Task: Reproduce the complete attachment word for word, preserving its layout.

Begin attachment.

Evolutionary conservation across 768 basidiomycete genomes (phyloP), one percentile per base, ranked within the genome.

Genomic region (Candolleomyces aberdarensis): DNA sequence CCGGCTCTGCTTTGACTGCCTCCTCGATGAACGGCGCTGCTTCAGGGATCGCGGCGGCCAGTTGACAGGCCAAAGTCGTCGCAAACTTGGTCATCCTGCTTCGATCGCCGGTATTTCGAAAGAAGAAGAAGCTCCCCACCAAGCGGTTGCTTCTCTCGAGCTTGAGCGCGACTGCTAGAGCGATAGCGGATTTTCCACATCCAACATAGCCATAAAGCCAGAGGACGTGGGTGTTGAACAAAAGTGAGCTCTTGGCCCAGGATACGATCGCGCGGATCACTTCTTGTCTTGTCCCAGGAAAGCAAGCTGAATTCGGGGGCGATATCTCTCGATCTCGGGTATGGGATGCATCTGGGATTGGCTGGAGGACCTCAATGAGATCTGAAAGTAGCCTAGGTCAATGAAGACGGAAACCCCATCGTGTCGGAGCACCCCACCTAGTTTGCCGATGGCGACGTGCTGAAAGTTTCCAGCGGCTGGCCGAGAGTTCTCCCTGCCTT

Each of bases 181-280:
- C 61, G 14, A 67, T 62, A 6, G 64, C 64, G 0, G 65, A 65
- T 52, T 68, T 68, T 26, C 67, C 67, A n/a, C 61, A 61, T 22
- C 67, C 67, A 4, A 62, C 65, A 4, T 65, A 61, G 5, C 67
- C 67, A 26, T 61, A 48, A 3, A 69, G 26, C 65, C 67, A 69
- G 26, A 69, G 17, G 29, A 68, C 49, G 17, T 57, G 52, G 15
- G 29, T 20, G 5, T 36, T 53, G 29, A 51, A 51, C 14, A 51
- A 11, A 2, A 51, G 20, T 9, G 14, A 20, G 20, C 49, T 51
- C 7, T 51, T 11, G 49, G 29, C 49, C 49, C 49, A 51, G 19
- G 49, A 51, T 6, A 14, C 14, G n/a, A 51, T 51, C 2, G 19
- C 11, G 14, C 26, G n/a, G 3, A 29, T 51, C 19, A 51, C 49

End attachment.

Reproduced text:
Evolutionary conservation across 768 basidiomycete genomes (phyloP), one percentile per base, ranked within the genome.

Genomic region (Candolleomyces aberdarensis): DNA sequence CCGGCTCTGCTTTGACTGCCTCCTCGATGAACGGCGCTGCTTCAGGGATCGCGGCGGCCAGTTGACAGGCCAAAGTCGTCGCAAACTTGGTCATCCTGCTTCGATCGCCGGTATTTCGAAAGAAGAAGAAGCTCCCCACCAAGCGGTTGCTTCTCTCGAGCTTGAGCGCGACTGCTAGAGCGATAGCGGATTTTCCACATCCAACATAGCCATAAAGCCAGAGGACGTGGGTGTTGAACAAAAGTGAGCTCTTGGCCCAGGATACGATCGCGCGGATCACTTCTTGTCTTGTCCCAGGAAAGCAAGCTGAATTCGGGGGCGATATCTCTCGATCTCGGGTATGGGATGCATCTGGGATTGGCTGGAGGACCTCAATGAGATCTGAAAGTAGCCTAGGTCAATGAAGACGGAAACCCCATCGTGTCGGAGCACCCCACCTAGTTTGCCGATGGCGACGTGCTGAAAGTTTCCAGCGGCTGGCCGAGAGTTCTCCCTGCCTT

Each of bases 181-280:
- C 61, G 14, A 67, T 62, A 6, G 64, C 64, G 0, G 65, A 65
- T 52, T 68, T 68, T 26, C 67, C 67, A n/a, C 61, A 61, T 22
- C 67, C 67, A 4, A 62, C 65, A 4, T 65, A 61, G 5, C 67
- C 67, A 26, T 61, A 48, A 3, A 69, G 26, C 65, C 67, A 69
- G 26, A 69, G 17, G 29, A 68, C 49, G 17, T 57, G 52, G 15
- G 29, T 20, G 5, T 36, T 53, G 29, A 51, A 51, C 14, A 51
- A 11, A 2, A 51, G 20, T 9, G 14, A 20, G 20, C 49, T 51
- C 7, T 51, T 11, G 49, G 29, C 49, C 49, C 49, A 51, G 19
- G 49, A 51, T 6, A 14, C 14, G n/a, A 51, T 51, C 2, G 19
- C 11, G 14, C 26, G n/a, G 3, A 29, T 51, C 19, A 51, C 49